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Publication: Patriot-News, The (Harrisburg, PA) Author(s): For The Patriot-News M. DIANE McCORMICK Date: February 7, 2011 Page: A11
One sweet test
Jason Weihbrecht hopes to conduct research in a brewery laboratory someday, but his pending college degree in food safety will open many other doors "especially in Pennsylvania." "They have a lot of the snack food and pretzels and all that stuff," said Weihbrecht, of New Cumberland. "We're a big food state. There's a lot of jobs out there." Weihbrecht is a Harrisburg University of Science and Technology junior pursuing a degree in food safety and quality assurance. This spring, Weihbrecht will be among the first students working at HU's new consumer insights research lab, created with a $90, 000 grant from The Hershey Co. For decades, the marriage of higher education and corporate America has sent shivers up the spines of academia. But the partners in the Harrisburg University-Hershey project say they've got a win-win that helps a major local employer develop innovative products while giving students real-world experience. And the field is expected to grow 16 percent - faster than average - by 2018, according to U.S. Labor Department figures. Under the arrangement, announced this year, Hershey's donation is creating a lab on the second floor of Harrisburg University's downtown facility, featuring spaces for private food tastings, focus groups and computers equipped with software for analyzing results. Harrisburg University will hire a full-time lab coordinator. Hershey will contract with the lab for specific product testing, and the lab will seek other clients for sensory testing, said Eric Darr, the university's executive vice president and provost. Students in internships or workstudywill help set up tests, recruit and deal with volunteer food testers, and analyze results, said Rene Massengale, director of the university's Food Science andTechnologyCenter. Projects can include tests of product consistency, shelf-life stability, new products, and messaging and packaging. "The science of taste testing and sensory feedback is actually quite technical," Massengale said. "It's not as simple as yes or no. It can get quite complex. Students will be learning how research studies are set up. They'll be looking at evidence-based methods," Massengale said. "They'll be learning how to objectively get consumer feedback from participants to get meaningful information." The Hershey Co. conducts taste tests in Hershey with professional tasters and employee panels, but the company wants to create products that appeal to America's increasingly diverse population, saidMary Parsons, vice president of global platforms and sensory research. "That will be one of the benefits we'll get from testing at Harrisburg University, is to access consumers that are representative of the way the country is growing," she said. Lab workers will be bound by confidentiality agreements in place for Hershey and any other clients recruited, Darr said. The contract between the school and the company doesn't restrict the university from doing work for a Hershey competitor, but Hershey will "counsel" the school that "it's in the best interests of Harrisburg University to work with one client in a particular category at a time," said Dan Azzara, Hershey's senior vice president of global research and development. That approach applies to clients in any field, such as the region's snack-food industry, he said. "With any partnership, you become a true partner, in that you become really dedicated to the partner that you're working with and you recognize there's downfalls to going outside that too far," Azzara said.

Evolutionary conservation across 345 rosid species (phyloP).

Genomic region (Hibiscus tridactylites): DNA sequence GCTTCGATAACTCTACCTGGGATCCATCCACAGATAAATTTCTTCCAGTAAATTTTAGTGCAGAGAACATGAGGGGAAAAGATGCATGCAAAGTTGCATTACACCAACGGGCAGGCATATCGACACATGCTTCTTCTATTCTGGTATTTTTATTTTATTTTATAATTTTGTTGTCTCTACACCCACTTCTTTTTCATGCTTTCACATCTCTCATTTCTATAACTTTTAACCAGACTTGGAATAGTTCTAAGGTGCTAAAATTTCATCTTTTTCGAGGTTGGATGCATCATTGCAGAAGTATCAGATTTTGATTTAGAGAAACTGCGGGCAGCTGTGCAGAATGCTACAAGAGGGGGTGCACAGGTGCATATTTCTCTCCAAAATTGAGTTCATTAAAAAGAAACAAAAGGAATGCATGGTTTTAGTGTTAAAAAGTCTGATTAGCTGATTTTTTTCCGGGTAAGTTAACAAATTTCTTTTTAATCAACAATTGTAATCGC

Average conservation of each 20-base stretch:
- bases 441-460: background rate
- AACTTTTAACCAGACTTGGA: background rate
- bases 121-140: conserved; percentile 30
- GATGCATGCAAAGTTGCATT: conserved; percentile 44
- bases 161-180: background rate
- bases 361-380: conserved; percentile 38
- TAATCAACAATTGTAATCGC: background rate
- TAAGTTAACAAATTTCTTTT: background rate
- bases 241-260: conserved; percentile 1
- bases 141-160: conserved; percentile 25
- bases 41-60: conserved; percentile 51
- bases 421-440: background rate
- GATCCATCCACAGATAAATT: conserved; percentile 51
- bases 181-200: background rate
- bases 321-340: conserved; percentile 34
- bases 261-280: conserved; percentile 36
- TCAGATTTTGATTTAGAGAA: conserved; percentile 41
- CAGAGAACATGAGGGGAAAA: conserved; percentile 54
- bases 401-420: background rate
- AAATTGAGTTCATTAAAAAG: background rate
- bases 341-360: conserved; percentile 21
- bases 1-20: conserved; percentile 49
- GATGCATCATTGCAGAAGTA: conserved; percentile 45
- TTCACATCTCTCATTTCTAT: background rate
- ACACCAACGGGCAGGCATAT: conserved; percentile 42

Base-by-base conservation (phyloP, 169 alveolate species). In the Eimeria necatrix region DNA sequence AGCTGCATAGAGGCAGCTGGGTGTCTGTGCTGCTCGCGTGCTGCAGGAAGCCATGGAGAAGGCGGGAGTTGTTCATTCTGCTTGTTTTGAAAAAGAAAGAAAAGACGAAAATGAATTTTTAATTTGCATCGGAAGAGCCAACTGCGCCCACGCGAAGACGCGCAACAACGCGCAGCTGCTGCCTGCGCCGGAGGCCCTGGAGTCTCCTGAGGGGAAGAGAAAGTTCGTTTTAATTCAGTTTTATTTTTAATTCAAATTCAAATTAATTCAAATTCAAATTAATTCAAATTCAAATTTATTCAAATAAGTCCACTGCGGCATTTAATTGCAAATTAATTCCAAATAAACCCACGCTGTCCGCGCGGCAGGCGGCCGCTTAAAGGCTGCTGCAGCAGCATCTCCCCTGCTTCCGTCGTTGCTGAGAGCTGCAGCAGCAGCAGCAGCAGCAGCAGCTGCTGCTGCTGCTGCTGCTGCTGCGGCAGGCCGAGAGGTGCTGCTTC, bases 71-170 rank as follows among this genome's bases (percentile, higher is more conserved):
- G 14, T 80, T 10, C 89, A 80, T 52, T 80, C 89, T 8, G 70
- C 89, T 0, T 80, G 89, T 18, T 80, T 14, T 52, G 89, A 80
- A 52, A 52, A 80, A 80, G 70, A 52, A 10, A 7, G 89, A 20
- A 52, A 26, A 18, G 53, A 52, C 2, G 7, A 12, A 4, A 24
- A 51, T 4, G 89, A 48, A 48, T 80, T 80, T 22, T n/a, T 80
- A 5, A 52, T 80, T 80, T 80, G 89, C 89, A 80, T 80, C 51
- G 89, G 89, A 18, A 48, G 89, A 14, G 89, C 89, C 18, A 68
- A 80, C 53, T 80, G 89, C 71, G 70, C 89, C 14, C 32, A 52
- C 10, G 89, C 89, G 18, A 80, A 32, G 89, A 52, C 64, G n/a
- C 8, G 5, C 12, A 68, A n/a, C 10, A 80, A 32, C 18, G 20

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A 2007 study found that 67 percent of American academic departments at colleges and universities have financial relationships with industries. At some universities, there have been cases in which corporate research sponsors squelched unfavorable findings, and the 1999 case of an 18-year-old man who died from protocol failures in a University of Pennsylvania pharmaceutical test was highly publicized. But those cases are usually riskier fields, and Harrisburg University is legally bound to resist any unethical or illegal practices, Darr said. "The service agreements are within the laws of the commonwealth of Pennsylvania and the United States of America, as well as OSHA regulations in regard to safe handling of food," Darr said. "Anything asked of us that would violate laws and regulations, we would have the right to refuse, and we would. That protection is there for us." In 1990, as corporate financing of university research was growing and researchers had financial stakes in the outcomes, the American Association of University Professors renewed a long-standing conflict-of-interest statement. "External interests should not be allowed to shift the balance of academic priorities in a university without thorough debate about the consequences," the AAUP stated. Corporate-academic arrangements can provide hands-on experience and give students an edge in graduate school admission or jobs, but lines must be clearly drawn, said John Hinshaw, chairman of Lebanon Valley College's history and political science department and an expert on academic ethics. For instance, corporations can't have a say in hiring, firing or tenure decisions, he said. "If I donated $1 million or $100, 000 to a researcher, that is not supposed to drive the university's decision on whether that person gets tenure," Hinshaw said. "There's supposed to be some autonomy on the part of the professor and the university. Even though they're relying on this money, they should be able to operate independently." Businesses are barred from using interns to fill jobs, and schools must retain a partnership's educational aspects, said Linda Trevino, distinguished professor of organizational behavior and ethics at Penn State's Smeal College of Business. The Hershey Co. will have its own researchers in the university lab while it's helping train the next generation of food-science professionals, Parsons said. The consumer insights lab should operate by early March, Darr said. Weihbrecht said the new lab is exciting because it will make him more marketable. "We're going to be conducting studies and having focus groups and that's a whole other direction you can take [in the industry]," he said. "It looks good to have some realworld experience on your resum .". Section: News Edition: Final Technical problems: If you have a technical problem with your account please e-mail firstname.lastname@example.org. Copyright, 2011, The Patriot-News Co. All Rights Reserved. Used with permission.